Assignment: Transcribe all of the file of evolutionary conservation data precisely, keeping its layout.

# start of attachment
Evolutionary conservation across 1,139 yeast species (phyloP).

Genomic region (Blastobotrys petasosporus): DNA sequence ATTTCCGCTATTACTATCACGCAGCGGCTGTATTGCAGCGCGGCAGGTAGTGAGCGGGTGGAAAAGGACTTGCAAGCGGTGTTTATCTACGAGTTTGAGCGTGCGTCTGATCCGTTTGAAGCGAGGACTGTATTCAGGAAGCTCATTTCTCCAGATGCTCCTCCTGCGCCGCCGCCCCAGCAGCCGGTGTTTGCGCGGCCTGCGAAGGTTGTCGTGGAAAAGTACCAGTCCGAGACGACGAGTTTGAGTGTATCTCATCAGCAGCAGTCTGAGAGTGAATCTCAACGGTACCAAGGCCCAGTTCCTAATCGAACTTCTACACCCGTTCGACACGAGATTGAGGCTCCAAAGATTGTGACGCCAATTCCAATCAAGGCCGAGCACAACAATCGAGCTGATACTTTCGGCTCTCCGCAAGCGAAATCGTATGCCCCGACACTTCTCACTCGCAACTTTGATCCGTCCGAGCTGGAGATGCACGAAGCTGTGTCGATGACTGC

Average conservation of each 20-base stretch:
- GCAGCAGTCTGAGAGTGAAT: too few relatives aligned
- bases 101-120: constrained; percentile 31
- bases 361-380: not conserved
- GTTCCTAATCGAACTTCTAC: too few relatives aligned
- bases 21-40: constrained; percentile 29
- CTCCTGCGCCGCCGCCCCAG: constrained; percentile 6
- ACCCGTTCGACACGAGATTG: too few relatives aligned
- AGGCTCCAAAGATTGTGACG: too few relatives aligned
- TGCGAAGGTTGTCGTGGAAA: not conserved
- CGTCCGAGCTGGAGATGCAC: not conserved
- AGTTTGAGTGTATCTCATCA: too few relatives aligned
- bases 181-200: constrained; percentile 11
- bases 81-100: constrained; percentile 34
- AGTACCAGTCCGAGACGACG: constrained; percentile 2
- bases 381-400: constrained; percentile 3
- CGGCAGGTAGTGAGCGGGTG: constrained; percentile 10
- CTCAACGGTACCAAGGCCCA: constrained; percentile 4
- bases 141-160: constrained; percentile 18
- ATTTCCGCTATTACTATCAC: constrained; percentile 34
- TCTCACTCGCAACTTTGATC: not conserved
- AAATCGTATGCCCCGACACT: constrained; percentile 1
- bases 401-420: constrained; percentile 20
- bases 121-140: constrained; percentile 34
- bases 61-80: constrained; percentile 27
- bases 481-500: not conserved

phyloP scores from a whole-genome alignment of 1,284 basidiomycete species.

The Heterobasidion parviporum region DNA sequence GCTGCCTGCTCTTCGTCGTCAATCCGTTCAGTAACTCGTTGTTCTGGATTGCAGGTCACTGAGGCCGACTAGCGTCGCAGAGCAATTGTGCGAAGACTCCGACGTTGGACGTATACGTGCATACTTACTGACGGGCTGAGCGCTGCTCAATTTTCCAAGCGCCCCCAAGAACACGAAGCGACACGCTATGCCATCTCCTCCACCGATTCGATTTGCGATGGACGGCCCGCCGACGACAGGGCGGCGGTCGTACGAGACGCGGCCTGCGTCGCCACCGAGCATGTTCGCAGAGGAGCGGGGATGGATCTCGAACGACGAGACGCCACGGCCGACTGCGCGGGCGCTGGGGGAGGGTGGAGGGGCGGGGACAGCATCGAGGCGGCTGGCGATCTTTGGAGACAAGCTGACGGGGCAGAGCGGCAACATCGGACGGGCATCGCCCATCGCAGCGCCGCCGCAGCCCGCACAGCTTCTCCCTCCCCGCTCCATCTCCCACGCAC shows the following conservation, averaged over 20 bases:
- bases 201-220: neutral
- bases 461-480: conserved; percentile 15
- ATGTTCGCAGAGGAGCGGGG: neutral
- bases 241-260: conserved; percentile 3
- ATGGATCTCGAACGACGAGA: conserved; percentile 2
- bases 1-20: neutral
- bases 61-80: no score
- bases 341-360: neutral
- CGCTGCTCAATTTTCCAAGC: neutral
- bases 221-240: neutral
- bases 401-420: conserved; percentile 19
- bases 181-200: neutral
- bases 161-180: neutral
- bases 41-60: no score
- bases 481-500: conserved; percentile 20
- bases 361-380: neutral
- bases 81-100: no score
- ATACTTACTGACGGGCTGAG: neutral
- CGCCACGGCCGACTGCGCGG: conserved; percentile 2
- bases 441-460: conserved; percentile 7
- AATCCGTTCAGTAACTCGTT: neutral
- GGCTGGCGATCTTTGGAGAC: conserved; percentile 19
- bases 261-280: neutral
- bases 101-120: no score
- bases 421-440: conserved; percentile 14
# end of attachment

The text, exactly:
Evolutionary conservation across 1,139 yeast species (phyloP).

Genomic region (Blastobotrys petasosporus): DNA sequence ATTTCCGCTATTACTATCACGCAGCGGCTGTATTGCAGCGCGGCAGGTAGTGAGCGGGTGGAAAAGGACTTGCAAGCGGTGTTTATCTACGAGTTTGAGCGTGCGTCTGATCCGTTTGAAGCGAGGACTGTATTCAGGAAGCTCATTTCTCCAGATGCTCCTCCTGCGCCGCCGCCCCAGCAGCCGGTGTTTGCGCGGCCTGCGAAGGTTGTCGTGGAAAAGTACCAGTCCGAGACGACGAGTTTGAGTGTATCTCATCAGCAGCAGTCTGAGAGTGAATCTCAACGGTACCAAGGCCCAGTTCCTAATCGAACTTCTACACCCGTTCGACACGAGATTGAGGCTCCAAAGATTGTGACGCCAATTCCAATCAAGGCCGAGCACAACAATCGAGCTGATACTTTCGGCTCTCCGCAAGCGAAATCGTATGCCCCGACACTTCTCACTCGCAACTTTGATCCGTCCGAGCTGGAGATGCACGAAGCTGTGTCGATGACTGC

Average conservation of each 20-base stretch:
- GCAGCAGTCTGAGAGTGAAT: too few relatives aligned
- bases 101-120: constrained; percentile 31
- bases 361-380: not conserved
- GTTCCTAATCGAACTTCTAC: too few relatives aligned
- bases 21-40: constrained; percentile 29
- CTCCTGCGCCGCCGCCCCAG: constrained; percentile 6
- ACCCGTTCGACACGAGATTG: too few relatives aligned
- AGGCTCCAAAGATTGTGACG: too few relatives aligned
- TGCGAAGGTTGTCGTGGAAA: not conserved
- CGTCCGAGCTGGAGATGCAC: not conserved
- AGTTTGAGTGTATCTCATCA: too few relatives aligned
- bases 181-200: constrained; percentile 11
- bases 81-100: constrained; percentile 34
- AGTACCAGTCCGAGACGACG: constrained; percentile 2
- bases 381-400: constrained; percentile 3
- CGGCAGGTAGTGAGCGGGTG: constrained; percentile 10
- CTCAACGGTACCAAGGCCCA: constrained; percentile 4
- bases 141-160: constrained; percentile 18
- ATTTCCGCTATTACTATCAC: constrained; percentile 34
- TCTCACTCGCAACTTTGATC: not conserved
- AAATCGTATGCCCCGACACT: constrained; percentile 1
- bases 401-420: constrained; percentile 20
- bases 121-140: constrained; percentile 34
- bases 61-80: constrained; percentile 27
- bases 481-500: not conserved

phyloP scores from a whole-genome alignment of 1,284 basidiomycete species.

The Heterobasidion parviporum region DNA sequence GCTGCCTGCTCTTCGTCGTCAATCCGTTCAGTAACTCGTTGTTCTGGATTGCAGGTCACTGAGGCCGACTAGCGTCGCAGAGCAATTGTGCGAAGACTCCGACGTTGGACGTATACGTGCATACTTACTGACGGGCTGAGCGCTGCTCAATTTTCCAAGCGCCCCCAAGAACACGAAGCGACACGCTATGCCATCTCCTCCACCGATTCGATTTGCGATGGACGGCCCGCCGACGACAGGGCGGCGGTCGTACGAGACGCGGCCTGCGTCGCCACCGAGCATGTTCGCAGAGGAGCGGGGATGGATCTCGAACGACGAGACGCCACGGCCGACTGCGCGGGCGCTGGGGGAGGGTGGAGGGGCGGGGACAGCATCGAGGCGGCTGGCGATCTTTGGAGACAAGCTGACGGGGCAGAGCGGCAACATCGGACGGGCATCGCCCATCGCAGCGCCGCCGCAGCCCGCACAGCTTCTCCCTCCCCGCTCCATCTCCCACGCAC shows the following conservation, averaged over 20 bases:
- bases 201-220: neutral
- bases 461-480: conserved; percentile 15
- ATGTTCGCAGAGGAGCGGGG: neutral
- bases 241-260: conserved; percentile 3
- ATGGATCTCGAACGACGAGA: conserved; percentile 2
- bases 1-20: neutral
- bases 61-80: no score
- bases 341-360: neutral
- CGCTGCTCAATTTTCCAAGC: neutral
- bases 221-240: neutral
- bases 401-420: conserved; percentile 19
- bases 181-200: neutral
- bases 161-180: neutral
- bases 41-60: no score
- bases 481-500: conserved; percentile 20
- bases 361-380: neutral
- bases 81-100: no score
- ATACTTACTGACGGGCTGAG: neutral
- CGCCACGGCCGACTGCGCGG: conserved; percentile 2
- bases 441-460: conserved; percentile 7
- AATCCGTTCAGTAACTCGTT: neutral
- GGCTGGCGATCTTTGGAGAC: conserved; percentile 19
- bases 261-280: neutral
- bases 101-120: no score
- bases 421-440: conserved; percentile 14